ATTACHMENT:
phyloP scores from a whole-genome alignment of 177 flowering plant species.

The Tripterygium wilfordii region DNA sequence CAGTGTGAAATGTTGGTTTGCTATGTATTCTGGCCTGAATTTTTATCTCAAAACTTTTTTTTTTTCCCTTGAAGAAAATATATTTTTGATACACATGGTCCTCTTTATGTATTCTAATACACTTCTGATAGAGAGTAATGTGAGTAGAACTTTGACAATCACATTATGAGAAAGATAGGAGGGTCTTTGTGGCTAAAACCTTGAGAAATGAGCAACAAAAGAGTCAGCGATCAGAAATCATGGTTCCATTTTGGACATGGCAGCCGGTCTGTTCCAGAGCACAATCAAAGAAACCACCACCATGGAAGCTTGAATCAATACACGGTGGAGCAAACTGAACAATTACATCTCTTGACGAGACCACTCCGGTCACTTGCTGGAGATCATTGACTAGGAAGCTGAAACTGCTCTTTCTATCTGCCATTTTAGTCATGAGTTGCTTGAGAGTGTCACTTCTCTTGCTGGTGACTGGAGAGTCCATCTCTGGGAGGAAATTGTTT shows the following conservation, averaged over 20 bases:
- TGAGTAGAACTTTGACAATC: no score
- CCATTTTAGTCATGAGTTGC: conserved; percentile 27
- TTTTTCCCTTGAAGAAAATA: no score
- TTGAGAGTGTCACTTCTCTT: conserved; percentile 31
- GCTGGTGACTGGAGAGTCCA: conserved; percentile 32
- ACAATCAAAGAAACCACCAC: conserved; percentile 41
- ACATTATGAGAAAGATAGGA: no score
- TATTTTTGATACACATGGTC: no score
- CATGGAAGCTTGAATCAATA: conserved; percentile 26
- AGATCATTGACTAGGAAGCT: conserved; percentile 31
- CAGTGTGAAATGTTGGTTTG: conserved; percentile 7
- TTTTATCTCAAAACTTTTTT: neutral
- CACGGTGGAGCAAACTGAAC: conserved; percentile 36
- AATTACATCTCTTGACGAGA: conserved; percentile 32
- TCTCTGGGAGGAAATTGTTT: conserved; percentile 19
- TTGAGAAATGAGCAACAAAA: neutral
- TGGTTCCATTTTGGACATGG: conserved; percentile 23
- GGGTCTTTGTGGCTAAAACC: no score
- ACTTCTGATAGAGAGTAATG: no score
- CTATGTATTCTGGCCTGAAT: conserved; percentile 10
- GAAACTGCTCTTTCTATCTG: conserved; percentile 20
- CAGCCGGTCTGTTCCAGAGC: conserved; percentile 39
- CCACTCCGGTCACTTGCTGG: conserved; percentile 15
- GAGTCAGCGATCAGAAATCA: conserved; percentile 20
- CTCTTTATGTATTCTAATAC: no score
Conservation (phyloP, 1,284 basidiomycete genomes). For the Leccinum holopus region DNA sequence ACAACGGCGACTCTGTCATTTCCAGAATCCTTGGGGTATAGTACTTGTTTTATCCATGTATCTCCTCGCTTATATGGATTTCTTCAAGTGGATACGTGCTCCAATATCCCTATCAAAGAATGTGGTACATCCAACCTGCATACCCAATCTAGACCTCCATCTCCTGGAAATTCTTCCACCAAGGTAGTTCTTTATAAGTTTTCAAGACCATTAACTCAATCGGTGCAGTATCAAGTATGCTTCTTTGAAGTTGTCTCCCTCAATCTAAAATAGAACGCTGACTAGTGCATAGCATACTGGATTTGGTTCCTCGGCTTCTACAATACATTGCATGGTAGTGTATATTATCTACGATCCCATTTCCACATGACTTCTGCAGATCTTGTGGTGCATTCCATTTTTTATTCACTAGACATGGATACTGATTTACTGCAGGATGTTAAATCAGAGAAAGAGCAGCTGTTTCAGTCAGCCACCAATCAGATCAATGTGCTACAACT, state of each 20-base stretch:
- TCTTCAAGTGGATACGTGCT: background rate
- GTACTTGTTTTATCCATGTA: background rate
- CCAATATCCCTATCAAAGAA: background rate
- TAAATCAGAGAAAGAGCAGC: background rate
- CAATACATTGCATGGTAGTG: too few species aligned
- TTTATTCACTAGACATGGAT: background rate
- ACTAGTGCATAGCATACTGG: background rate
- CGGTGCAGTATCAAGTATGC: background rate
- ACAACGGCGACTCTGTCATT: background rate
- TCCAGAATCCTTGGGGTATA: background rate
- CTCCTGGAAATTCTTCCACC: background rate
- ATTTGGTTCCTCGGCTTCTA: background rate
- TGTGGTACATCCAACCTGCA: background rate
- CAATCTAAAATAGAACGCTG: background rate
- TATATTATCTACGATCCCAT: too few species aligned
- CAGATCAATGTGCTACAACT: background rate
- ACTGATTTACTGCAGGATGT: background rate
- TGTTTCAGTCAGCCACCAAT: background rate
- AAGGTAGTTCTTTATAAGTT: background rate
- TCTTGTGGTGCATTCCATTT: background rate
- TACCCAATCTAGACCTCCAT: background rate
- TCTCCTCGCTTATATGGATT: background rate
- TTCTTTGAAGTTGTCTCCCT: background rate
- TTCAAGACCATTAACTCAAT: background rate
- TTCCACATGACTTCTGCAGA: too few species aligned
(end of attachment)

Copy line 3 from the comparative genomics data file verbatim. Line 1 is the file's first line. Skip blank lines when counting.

- TGAGTAGAACTTTGACAATC: no score